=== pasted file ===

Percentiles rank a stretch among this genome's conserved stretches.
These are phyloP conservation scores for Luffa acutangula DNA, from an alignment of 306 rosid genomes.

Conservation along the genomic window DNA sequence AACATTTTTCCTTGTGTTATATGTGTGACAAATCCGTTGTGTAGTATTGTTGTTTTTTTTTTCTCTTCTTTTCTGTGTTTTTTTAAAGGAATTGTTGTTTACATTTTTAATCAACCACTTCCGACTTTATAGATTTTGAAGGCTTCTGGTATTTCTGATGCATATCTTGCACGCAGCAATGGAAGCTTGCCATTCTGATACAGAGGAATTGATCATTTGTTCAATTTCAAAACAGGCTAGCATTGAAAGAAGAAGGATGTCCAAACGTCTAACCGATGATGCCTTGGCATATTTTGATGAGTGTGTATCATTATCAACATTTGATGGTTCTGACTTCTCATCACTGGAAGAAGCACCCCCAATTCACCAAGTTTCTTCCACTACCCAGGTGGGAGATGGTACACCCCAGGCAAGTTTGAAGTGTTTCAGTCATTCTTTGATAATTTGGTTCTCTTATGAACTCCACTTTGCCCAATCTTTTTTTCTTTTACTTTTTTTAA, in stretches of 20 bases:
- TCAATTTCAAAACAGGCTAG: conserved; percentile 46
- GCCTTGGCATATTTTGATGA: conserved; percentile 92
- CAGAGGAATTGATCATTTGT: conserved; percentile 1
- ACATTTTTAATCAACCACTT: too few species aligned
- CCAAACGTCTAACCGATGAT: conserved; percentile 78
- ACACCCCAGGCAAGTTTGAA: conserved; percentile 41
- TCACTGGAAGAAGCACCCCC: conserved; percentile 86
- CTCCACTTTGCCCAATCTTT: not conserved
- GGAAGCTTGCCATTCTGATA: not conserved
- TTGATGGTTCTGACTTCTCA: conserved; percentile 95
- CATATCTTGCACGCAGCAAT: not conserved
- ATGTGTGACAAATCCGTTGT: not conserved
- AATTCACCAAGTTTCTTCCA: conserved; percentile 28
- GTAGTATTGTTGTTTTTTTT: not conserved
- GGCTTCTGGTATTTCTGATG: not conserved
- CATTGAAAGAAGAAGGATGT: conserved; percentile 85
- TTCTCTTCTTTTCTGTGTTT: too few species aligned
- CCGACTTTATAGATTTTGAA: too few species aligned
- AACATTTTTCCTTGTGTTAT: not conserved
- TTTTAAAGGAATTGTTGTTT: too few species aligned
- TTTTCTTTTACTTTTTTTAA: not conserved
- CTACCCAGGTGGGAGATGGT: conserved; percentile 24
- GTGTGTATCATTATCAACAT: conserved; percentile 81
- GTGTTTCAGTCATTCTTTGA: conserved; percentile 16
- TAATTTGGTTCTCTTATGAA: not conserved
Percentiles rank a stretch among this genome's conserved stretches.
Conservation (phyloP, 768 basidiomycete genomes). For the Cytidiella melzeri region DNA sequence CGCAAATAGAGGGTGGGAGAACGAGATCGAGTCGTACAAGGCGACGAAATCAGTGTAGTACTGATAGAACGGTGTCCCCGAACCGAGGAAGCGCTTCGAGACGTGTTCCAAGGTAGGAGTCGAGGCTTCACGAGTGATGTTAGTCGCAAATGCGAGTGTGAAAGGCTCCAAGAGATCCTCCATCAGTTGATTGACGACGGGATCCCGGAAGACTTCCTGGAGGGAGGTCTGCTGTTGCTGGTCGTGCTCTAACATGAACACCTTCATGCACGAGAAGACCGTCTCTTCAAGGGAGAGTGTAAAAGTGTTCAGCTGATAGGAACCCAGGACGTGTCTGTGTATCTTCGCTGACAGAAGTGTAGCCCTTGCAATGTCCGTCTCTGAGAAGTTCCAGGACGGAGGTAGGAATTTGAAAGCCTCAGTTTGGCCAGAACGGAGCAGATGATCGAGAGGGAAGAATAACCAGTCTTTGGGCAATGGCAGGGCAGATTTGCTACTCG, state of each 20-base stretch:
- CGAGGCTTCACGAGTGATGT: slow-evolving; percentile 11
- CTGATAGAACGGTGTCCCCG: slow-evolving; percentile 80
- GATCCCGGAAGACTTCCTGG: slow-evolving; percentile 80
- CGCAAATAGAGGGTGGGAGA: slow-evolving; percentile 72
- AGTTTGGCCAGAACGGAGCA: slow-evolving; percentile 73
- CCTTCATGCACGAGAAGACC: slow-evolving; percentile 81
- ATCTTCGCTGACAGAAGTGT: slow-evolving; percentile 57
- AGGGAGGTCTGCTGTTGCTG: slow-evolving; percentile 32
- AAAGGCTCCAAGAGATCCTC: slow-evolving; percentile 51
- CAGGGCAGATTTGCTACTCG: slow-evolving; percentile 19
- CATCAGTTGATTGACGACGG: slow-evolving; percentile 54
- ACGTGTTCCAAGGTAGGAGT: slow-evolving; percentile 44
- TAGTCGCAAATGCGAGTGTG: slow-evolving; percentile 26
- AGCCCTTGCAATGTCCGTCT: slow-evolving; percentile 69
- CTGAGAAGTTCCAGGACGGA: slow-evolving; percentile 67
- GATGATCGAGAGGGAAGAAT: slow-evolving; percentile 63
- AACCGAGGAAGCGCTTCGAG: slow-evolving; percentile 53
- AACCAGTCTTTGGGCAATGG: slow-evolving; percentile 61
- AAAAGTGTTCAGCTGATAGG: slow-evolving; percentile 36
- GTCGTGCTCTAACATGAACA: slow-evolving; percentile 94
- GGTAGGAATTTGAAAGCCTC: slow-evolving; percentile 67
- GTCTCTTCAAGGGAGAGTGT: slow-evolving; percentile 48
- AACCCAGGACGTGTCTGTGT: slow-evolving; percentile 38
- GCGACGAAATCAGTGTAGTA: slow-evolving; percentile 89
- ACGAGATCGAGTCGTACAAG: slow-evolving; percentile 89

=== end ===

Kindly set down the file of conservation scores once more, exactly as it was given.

Percentiles rank a stretch among this genome's conserved stretches.
These are phyloP conservation scores for Luffa acutangula DNA, from an alignment of 306 rosid genomes.

Conservation along the genomic window DNA sequence AACATTTTTCCTTGTGTTATATGTGTGACAAATCCGTTGTGTAGTATTGTTGTTTTTTTTTTCTCTTCTTTTCTGTGTTTTTTTAAAGGAATTGTTGTTTACATTTTTAATCAACCACTTCCGACTTTATAGATTTTGAAGGCTTCTGGTATTTCTGATGCATATCTTGCACGCAGCAATGGAAGCTTGCCATTCTGATACAGAGGAATTGATCATTTGTTCAATTTCAAAACAGGCTAGCATTGAAAGAAGAAGGATGTCCAAACGTCTAACCGATGATGCCTTGGCATATTTTGATGAGTGTGTATCATTATCAACATTTGATGGTTCTGACTTCTCATCACTGGAAGAAGCACCCCCAATTCACCAAGTTTCTTCCACTACCCAGGTGGGAGATGGTACACCCCAGGCAAGTTTGAAGTGTTTCAGTCATTCTTTGATAATTTGGTTCTCTTATGAACTCCACTTTGCCCAATCTTTTTTTCTTTTACTTTTTTTAA, in stretches of 20 bases:
- TCAATTTCAAAACAGGCTAG: conserved; percentile 46
- GCCTTGGCATATTTTGATGA: conserved; percentile 92
- CAGAGGAATTGATCATTTGT: conserved; percentile 1
- ACATTTTTAATCAACCACTT: too few species aligned
- CCAAACGTCTAACCGATGAT: conserved; percentile 78
- ACACCCCAGGCAAGTTTGAA: conserved; percentile 41
- TCACTGGAAGAAGCACCCCC: conserved; percentile 86
- CTCCACTTTGCCCAATCTTT: not conserved
- GGAAGCTTGCCATTCTGATA: not conserved
- TTGATGGTTCTGACTTCTCA: conserved; percentile 95
- CATATCTTGCACGCAGCAAT: not conserved
- ATGTGTGACAAATCCGTTGT: not conserved
- AATTCACCAAGTTTCTTCCA: conserved; percentile 28
- GTAGTATTGTTGTTTTTTTT: not conserved
- GGCTTCTGGTATTTCTGATG: not conserved
- CATTGAAAGAAGAAGGATGT: conserved; percentile 85
- TTCTCTTCTTTTCTGTGTTT: too few species aligned
- CCGACTTTATAGATTTTGAA: too few species aligned
- AACATTTTTCCTTGTGTTAT: not conserved
- TTTTAAAGGAATTGTTGTTT: too few species aligned
- TTTTCTTTTACTTTTTTTAA: not conserved
- CTACCCAGGTGGGAGATGGT: conserved; percentile 24
- GTGTGTATCATTATCAACAT: conserved; percentile 81
- GTGTTTCAGTCATTCTTTGA: conserved; percentile 16
- TAATTTGGTTCTCTTATGAA: not conserved
Percentiles rank a stretch among this genome's conserved stretches.
Conservation (phyloP, 768 basidiomycete genomes). For the Cytidiella melzeri region DNA sequence CGCAAATAGAGGGTGGGAGAACGAGATCGAGTCGTACAAGGCGACGAAATCAGTGTAGTACTGATAGAACGGTGTCCCCGAACCGAGGAAGCGCTTCGAGACGTGTTCCAAGGTAGGAGTCGAGGCTTCACGAGTGATGTTAGTCGCAAATGCGAGTGTGAAAGGCTCCAAGAGATCCTCCATCAGTTGATTGACGACGGGATCCCGGAAGACTTCCTGGAGGGAGGTCTGCTGTTGCTGGTCGTGCTCTAACATGAACACCTTCATGCACGAGAAGACCGTCTCTTCAAGGGAGAGTGTAAAAGTGTTCAGCTGATAGGAACCCAGGACGTGTCTGTGTATCTTCGCTGACAGAAGTGTAGCCCTTGCAATGTCCGTCTCTGAGAAGTTCCAGGACGGAGGTAGGAATTTGAAAGCCTCAGTTTGGCCAGAACGGAGCAGATGATCGAGAGGGAAGAATAACCAGTCTTTGGGCAATGGCAGGGCAGATTTGCTACTCG, state of each 20-base stretch:
- CGAGGCTTCACGAGTGATGT: slow-evolving; percentile 11
- CTGATAGAACGGTGTCCCCG: slow-evolving; percentile 80
- GATCCCGGAAGACTTCCTGG: slow-evolving; percentile 80
- CGCAAATAGAGGGTGGGAGA: slow-evolving; percentile 72
- AGTTTGGCCAGAACGGAGCA: slow-evolving; percentile 73
- CCTTCATGCACGAGAAGACC: slow-evolving; percentile 81
- ATCTTCGCTGACAGAAGTGT: slow-evolving; percentile 57
- AGGGAGGTCTGCTGTTGCTG: slow-evolving; percentile 32
- AAAGGCTCCAAGAGATCCTC: slow-evolving; percentile 51
- CAGGGCAGATTTGCTACTCG: slow-evolving; percentile 19
- CATCAGTTGATTGACGACGG: slow-evolving; percentile 54
- ACGTGTTCCAAGGTAGGAGT: slow-evolving; percentile 44
- TAGTCGCAAATGCGAGTGTG: slow-evolving; percentile 26
- AGCCCTTGCAATGTCCGTCT: slow-evolving; percentile 69
- CTGAGAAGTTCCAGGACGGA: slow-evolving; percentile 67
- GATGATCGAGAGGGAAGAAT: slow-evolving; percentile 63
- AACCGAGGAAGCGCTTCGAG: slow-evolving; percentile 53
- AACCAGTCTTTGGGCAATGG: slow-evolving; percentile 61
- AAAAGTGTTCAGCTGATAGG: slow-evolving; percentile 36
- GTCGTGCTCTAACATGAACA: slow-evolving; percentile 94
- GGTAGGAATTTGAAAGCCTC: slow-evolving; percentile 67
- GTCTCTTCAAGGGAGAGTGT: slow-evolving; percentile 48
- AACCCAGGACGTGTCTGTGT: slow-evolving; percentile 38
- GCGACGAAATCAGTGTAGTA: slow-evolving; percentile 89
- ACGAGATCGAGTCGTACAAG: slow-evolving; percentile 89